The Butterfly Count is upon us for 2017 and Julia is preparing the materials for the group.
We had a preparatory look in the garden on Friday to get some idea of what was about, and had a good result, considering it was a cold day. The buddleia didn’t attract much (possibly because it’s planted in a shady spot) but the mint attracted a lot of pollinators and the Mint Moths. (Mint Moths are only about quarter of an inch across (6mm) in real life – don’t go looking for something the same size as the photo). I didn’t see butterflies on the mint, but they were mainly seen in the area around the mint.
There was also an unidentified white, an unidentified brown (probably Meadow Brown or Gatekeeper) and an unidentified brown Skipper.
We need to add a few more plants around the place – more buddleia would be good, and oregano used to attract a lot of butterflies when we were at the Ecocente. Although the Mencap garden isn’t anywhere near as good as the Centre garden for attracting butterflies, it’s still as exciting to try to spot new species and plan to attract more. We have a few buddleia seedlings to donate and I’ll have to persuade Julia to grow oregano.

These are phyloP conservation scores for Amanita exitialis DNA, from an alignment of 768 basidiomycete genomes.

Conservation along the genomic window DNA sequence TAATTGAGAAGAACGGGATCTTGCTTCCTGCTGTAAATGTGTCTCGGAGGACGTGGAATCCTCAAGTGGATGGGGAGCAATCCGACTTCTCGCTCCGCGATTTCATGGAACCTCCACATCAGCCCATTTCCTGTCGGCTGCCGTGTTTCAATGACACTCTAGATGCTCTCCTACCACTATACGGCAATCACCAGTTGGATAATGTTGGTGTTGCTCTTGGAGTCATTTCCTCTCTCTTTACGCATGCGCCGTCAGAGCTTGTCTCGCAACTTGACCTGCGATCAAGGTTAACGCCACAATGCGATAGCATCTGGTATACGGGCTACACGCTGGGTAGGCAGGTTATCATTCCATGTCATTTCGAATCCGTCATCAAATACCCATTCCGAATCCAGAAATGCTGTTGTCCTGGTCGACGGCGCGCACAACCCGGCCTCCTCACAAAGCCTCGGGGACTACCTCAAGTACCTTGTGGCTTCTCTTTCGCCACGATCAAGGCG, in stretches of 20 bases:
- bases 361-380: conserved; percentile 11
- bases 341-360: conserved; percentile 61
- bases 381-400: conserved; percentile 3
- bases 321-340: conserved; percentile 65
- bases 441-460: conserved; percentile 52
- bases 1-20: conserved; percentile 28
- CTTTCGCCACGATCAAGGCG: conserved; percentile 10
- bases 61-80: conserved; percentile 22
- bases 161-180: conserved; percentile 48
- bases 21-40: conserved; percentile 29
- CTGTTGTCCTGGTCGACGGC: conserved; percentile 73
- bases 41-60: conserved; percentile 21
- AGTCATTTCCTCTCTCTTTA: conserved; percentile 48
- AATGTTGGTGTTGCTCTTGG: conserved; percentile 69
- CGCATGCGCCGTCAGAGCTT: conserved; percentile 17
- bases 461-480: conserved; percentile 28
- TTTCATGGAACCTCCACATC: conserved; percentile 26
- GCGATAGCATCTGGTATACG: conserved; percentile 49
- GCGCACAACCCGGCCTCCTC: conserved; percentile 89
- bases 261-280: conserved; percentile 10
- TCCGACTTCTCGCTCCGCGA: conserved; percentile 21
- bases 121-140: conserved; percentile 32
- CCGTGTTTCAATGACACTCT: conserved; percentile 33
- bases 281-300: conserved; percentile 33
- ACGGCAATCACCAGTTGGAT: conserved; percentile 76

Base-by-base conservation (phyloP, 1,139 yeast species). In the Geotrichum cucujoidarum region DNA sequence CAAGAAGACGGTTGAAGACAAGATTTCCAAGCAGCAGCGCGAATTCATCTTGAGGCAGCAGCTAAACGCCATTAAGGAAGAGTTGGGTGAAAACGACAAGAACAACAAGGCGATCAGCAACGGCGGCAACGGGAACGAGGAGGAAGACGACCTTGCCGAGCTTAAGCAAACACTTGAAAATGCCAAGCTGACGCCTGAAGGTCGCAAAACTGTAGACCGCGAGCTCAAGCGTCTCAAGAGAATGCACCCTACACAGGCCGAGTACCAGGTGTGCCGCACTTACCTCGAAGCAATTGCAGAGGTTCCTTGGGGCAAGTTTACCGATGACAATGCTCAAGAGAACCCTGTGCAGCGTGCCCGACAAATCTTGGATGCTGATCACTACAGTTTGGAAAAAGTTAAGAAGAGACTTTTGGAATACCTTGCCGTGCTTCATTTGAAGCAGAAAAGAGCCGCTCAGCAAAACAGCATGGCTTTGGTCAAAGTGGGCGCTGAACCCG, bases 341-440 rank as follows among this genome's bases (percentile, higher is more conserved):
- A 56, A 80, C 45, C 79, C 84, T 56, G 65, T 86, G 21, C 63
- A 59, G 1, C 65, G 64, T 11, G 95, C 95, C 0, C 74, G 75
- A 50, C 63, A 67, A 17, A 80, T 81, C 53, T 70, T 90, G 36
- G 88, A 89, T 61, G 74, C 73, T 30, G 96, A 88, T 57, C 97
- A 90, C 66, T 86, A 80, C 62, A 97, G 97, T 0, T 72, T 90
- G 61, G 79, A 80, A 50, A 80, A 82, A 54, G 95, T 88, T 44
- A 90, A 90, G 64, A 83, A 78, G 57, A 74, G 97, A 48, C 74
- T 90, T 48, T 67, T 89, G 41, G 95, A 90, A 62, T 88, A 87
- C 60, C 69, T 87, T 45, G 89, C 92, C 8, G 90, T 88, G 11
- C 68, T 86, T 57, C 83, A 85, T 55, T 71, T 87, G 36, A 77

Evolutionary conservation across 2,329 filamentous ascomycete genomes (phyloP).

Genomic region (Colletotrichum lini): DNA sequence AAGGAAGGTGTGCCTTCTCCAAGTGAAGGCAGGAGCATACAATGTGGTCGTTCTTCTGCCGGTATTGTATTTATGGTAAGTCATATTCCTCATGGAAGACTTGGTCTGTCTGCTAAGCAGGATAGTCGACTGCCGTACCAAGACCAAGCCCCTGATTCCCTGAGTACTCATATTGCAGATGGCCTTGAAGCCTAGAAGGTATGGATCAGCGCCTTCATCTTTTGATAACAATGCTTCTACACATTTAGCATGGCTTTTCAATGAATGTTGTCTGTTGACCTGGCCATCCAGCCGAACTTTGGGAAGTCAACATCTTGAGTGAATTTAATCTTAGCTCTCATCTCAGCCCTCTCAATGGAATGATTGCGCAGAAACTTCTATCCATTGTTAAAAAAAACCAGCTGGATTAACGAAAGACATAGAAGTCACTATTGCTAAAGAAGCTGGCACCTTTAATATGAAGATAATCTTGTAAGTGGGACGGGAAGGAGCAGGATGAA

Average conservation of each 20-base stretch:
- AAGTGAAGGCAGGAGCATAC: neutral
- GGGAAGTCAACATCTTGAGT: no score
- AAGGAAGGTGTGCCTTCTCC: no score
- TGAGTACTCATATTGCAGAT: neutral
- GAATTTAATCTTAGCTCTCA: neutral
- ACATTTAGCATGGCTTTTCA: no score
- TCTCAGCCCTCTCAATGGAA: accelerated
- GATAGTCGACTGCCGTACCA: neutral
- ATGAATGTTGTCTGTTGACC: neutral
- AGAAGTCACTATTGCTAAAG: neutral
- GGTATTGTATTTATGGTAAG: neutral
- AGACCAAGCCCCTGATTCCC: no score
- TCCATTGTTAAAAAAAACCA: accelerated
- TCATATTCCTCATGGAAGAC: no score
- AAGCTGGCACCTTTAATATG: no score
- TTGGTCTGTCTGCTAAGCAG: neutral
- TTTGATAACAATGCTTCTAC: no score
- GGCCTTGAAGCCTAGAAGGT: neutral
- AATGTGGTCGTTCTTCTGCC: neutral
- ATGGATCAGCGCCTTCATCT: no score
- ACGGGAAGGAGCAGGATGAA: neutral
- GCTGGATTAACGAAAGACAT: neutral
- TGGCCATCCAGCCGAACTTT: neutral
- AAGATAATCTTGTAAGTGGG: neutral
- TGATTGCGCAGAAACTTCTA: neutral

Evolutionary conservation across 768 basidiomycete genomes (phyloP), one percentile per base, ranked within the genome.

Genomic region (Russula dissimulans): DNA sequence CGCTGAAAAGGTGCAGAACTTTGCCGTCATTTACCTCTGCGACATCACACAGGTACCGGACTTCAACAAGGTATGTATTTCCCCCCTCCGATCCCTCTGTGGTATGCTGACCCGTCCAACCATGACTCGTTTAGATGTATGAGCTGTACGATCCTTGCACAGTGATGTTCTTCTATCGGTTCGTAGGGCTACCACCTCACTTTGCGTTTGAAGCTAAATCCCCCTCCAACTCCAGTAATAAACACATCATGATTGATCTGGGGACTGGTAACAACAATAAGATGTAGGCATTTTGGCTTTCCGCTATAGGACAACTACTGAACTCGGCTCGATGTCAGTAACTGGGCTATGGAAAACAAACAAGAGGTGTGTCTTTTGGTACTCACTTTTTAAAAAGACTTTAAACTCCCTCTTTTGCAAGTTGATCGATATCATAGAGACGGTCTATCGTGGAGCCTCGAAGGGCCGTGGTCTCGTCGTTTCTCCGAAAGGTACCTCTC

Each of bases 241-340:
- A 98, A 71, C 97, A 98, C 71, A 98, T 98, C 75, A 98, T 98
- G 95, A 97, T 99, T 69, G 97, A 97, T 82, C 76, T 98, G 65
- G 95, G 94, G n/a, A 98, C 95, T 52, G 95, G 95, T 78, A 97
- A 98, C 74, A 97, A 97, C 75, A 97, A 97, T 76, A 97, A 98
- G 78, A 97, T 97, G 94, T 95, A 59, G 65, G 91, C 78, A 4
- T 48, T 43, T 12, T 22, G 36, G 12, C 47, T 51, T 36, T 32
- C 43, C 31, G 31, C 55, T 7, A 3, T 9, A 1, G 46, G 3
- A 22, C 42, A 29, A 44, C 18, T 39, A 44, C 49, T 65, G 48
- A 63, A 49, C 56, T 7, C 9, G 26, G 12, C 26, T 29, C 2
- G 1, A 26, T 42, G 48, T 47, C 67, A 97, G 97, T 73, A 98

The last week has been reasonably good in the house garden (which is a bit of a butterfly wasteland), with Small Tortoiseshell, Large White and Orange Underwing moth all seen this week. There are Mint Moths in a herb garden along the street and I live in hope of seeing another Hummingbird Hawk Moth on the Red Valerian like we did (twice) in 2015.
Time to start giving some serious thought to our own garden, after a year of hacking back in 2016.
I’m slightly ambivalent towards buddleia as it’s a non-native species and can be considered a pest. I think it’s best summed up here by Butterfly Conservation – it’s a valuable source of nectar and is OK in gardens. However, it doesn’t feed caterpillars and it can be invasive in the wrong place.
There are other plants to feed butterflies and caterpillars, as this list shows.